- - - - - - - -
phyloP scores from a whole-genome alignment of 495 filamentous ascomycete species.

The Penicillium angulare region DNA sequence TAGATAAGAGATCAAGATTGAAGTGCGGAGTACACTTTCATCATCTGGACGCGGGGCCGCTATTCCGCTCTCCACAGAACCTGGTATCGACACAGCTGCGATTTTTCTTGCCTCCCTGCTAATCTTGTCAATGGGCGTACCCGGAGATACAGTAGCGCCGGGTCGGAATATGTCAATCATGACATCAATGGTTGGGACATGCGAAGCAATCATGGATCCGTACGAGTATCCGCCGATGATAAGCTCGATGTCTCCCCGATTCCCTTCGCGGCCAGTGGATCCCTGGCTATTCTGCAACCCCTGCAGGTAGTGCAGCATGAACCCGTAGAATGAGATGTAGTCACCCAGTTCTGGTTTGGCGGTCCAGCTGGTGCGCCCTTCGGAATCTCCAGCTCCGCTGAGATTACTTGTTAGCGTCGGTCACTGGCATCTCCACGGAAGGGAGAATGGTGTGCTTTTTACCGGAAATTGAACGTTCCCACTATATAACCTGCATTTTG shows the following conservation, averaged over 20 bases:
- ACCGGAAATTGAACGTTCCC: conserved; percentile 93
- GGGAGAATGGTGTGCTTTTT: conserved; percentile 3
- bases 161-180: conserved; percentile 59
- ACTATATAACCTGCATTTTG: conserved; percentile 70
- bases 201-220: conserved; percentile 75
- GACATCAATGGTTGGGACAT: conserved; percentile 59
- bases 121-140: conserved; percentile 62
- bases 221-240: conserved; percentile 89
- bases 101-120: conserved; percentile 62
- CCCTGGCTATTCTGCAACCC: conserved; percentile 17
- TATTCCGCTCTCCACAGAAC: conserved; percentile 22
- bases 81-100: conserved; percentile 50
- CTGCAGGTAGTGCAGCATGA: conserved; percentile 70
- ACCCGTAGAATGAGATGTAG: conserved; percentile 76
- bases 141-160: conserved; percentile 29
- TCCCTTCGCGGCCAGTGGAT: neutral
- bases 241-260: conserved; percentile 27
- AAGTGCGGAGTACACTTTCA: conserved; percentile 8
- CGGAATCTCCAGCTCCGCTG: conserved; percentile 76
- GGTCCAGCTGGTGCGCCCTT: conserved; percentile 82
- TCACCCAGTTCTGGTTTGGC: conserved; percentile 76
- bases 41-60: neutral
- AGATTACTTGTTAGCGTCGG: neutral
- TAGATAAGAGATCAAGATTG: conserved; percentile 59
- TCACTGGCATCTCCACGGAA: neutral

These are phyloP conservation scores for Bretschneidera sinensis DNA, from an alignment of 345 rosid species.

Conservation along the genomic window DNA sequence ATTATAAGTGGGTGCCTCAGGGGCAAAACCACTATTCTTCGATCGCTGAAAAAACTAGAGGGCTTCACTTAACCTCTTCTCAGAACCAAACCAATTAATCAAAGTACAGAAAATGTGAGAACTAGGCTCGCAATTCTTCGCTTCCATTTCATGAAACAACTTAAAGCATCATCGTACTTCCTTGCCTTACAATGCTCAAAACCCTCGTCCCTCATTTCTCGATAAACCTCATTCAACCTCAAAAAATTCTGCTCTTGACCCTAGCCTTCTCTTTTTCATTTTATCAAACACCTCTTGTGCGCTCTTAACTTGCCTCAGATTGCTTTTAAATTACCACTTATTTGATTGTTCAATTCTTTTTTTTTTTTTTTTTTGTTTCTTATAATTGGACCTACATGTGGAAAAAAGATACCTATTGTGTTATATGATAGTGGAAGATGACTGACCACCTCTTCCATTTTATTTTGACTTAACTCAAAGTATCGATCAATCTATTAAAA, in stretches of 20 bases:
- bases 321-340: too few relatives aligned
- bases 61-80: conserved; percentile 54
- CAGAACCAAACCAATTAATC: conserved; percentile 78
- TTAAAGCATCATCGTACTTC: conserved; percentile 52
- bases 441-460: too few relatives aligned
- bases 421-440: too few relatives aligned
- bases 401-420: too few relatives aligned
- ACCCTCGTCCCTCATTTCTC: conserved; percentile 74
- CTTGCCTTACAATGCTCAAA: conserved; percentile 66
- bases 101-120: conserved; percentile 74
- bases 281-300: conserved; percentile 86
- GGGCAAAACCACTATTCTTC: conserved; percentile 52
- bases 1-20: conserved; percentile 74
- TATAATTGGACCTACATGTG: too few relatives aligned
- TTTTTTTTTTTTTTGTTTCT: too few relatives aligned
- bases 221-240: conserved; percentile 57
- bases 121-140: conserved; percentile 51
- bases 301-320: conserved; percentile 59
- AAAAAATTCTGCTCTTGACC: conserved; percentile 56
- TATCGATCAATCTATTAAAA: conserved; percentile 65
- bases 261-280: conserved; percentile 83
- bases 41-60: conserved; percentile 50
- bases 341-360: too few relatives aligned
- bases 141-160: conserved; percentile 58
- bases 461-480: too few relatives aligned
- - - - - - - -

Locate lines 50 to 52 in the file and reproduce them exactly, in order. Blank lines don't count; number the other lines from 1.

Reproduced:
- bases 261-280: conserved; percentile 83
- bases 41-60: conserved; percentile 50
- bases 341-360: too few relatives aligned